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Saddam Hussein's papers arrive at Hoover

From the Stanford Report:

After five years of storage in a Baghdad home and a U.S. government facility, millions of records from Saddam Hussein's regime may soon be available for review at the Hoover Institution.

The Iraq Memory Foundation, a Washington, D.C.-based group that collected about 7 million documents from Hussein's Baath Party headquarters just after the U.S.-led invasion of Iraq in 2003, is entrusting the records to Hoover, which has agreed to hold the documents for five years and then help arrange their return to Iraq.

Parts of the collection—which promise insight into how Hussein ran his dictatorship—may be open by the end of the summer, said Richard Sousa, Hoover's senior associate director.

Stanford's Hoover Institution signed a deal with the Iraq Memory Foundation in January of 2008, and have now arrived.

For more information see:
San Jose Mercury News "Saddam's records arrive at Stanford"
Palo Alto Online: "Saddam Hussein's papers now at Hoover"

Love Song of R. Buckminster Fuller

From New York Times (June, 15, 2008)

As the designer R. Buckminster Fuller liked to tell it, his powerful creative vision was born of a moment of deep despair at the age of 32. A self-described ne’er-do-well, twice ejected from Harvard, a failure in business and a heavy drinker, he trudged to the Chicago lakefront one day in 1927 and stood there, contemplating suicide. But an inner voice interrupted, telling him that he had a mission to discover great truths, all for the good of humankind.

That was the pivot on which, he claimed, his life turned. The onetime loser entered a period of such deep reflection that he was struck silent, then emerged bursting with creativity as he developed the “Dymaxion” inventions: technologies that he promised would transform housing, transportation, urban organization and, eventually, the human condition. From 1927 on, Fuller seemed utterly self-assured, even messianic, as he developed innovations like the geodesic dome, equal parts engineering élan and poetry.

Those pioneering creations will go on display next week in “Buckminster Fuller: Starting With the Universe,” a sprawling show at the Whitney Museum of American Art that testifies to the wide-ranging intellectual curiosity of Fuller (1895-1983), who inspired several generations with his quixotic vision and his zeal for the liberating power of technology.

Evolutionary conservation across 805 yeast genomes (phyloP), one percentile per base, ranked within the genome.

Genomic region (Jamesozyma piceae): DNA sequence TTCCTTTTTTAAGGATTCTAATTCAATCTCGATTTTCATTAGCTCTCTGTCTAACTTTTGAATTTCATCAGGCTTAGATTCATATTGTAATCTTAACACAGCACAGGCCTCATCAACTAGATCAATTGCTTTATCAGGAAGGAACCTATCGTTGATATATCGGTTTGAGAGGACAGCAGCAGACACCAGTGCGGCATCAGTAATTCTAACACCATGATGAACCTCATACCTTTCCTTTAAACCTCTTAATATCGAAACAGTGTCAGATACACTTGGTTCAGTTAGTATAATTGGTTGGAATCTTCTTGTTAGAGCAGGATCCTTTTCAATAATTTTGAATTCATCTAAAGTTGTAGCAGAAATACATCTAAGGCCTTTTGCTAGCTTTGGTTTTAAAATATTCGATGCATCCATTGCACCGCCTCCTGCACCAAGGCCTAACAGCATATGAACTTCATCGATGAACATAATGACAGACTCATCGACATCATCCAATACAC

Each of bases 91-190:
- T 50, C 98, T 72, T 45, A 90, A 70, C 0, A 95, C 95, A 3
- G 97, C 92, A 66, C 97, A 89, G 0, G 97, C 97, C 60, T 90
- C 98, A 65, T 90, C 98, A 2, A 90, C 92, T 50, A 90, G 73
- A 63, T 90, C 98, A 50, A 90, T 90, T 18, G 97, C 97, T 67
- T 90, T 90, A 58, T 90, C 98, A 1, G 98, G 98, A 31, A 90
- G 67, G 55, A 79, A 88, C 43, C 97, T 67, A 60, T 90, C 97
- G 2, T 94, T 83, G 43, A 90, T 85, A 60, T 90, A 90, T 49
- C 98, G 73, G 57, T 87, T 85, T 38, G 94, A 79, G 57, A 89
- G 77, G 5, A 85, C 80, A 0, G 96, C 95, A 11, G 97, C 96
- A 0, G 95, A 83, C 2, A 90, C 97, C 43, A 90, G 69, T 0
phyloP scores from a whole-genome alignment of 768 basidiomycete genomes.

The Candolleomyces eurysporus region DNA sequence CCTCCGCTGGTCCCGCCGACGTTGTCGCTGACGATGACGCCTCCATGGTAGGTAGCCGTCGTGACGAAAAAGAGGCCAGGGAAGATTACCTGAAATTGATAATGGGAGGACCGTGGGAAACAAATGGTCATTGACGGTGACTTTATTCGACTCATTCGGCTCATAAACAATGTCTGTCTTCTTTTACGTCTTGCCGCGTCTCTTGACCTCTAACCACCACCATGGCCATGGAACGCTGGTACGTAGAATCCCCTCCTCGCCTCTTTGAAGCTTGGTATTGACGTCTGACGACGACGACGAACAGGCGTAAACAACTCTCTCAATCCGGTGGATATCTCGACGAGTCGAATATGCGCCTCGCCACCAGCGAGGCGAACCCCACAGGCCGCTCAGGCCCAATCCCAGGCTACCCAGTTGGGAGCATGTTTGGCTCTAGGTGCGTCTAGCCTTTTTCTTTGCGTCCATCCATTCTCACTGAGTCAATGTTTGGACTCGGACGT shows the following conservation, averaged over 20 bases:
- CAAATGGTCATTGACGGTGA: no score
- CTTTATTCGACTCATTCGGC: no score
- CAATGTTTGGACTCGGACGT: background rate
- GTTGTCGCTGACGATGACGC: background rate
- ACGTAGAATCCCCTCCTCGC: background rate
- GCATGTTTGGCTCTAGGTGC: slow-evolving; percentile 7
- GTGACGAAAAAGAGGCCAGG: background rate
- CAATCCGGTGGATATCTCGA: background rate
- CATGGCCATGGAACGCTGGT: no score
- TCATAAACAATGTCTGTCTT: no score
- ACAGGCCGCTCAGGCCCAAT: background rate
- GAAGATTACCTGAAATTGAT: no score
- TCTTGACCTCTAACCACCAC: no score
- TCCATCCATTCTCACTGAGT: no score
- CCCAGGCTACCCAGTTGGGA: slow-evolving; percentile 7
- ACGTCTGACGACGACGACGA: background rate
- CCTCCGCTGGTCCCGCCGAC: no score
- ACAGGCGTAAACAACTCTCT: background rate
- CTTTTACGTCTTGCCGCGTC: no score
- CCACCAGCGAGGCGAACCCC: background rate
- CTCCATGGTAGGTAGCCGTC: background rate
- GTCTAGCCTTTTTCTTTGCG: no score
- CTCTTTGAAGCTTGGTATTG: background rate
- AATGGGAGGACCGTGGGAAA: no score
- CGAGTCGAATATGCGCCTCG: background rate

But recent research has shed new light on Fuller’s inner life and what really drove him. In particular, it now appears that the suicide story may have been yet another invention, an elaborate myth that served to cover up a formative period that was far more tumultuous and unstable, for far longer, than Fuller ever revealed.

That is one of many insights gleaned by researchers who have begun exploring the visionary’s personal archives, deposited in 1999 at the Stanford University library by his family.

Because he believed his ideas and life would hold enduring interest, Fuller collected nearly every scrap of paper that ever passed through his hands, including letters that raise questions about the suicide story. At 45 tons, it is the largest personal archive at Stanford, according to Hsiao-Yun Chu, a former assistant curator of the papers and co-editor of a book, “Reassessing R. Buckminster Fuller,” to be published by Stanford University Press next year.

To read more please click here.

Stanford YouTube channel debuts

"A YouTube channel from Stanford makes its debut today, featuring Oprah Winfrey's keynote speech at the university's Commencement ceremony on Sunday, June 15. The channel, also includes nearly 200 other videos, and Stanford will continue to add additional content as it becomes available."

For more info see:
Stanford Report, June 16, 2008: YouTube channel debuts with video of Oprah's speech to Stanford graduates

8 Thesis Films

Screening of short thesis films by the MFA Documentary Film and Video students in the Department of Art & Art History. Reception to follow immediately at the Cubberley Lobby.

Date and Time:
Saturday, June 14, 2008. 2:00-4:30PM.

Reception to follow.

Cubberly Auditorium

For more information about the screening please click here.

Rethinking GDP

On March 12th, before the United States Senate Committee on Commerce, Science and Transportation, Subcommittee on Interstate Commerce, hearings were held on “Rethinking the Gross Domestic Product as a Measurement of National Strength.” The testimony contains some very interesting historical background on the evolution of GDP as an instrument for measuring national wealth. Look especially at the testimony of Jonathan Rowe, of the West Marin Commons. Parts of his statement were reprinted in the June issue of Harpers, p.17, under the title "Our Phony Economy".

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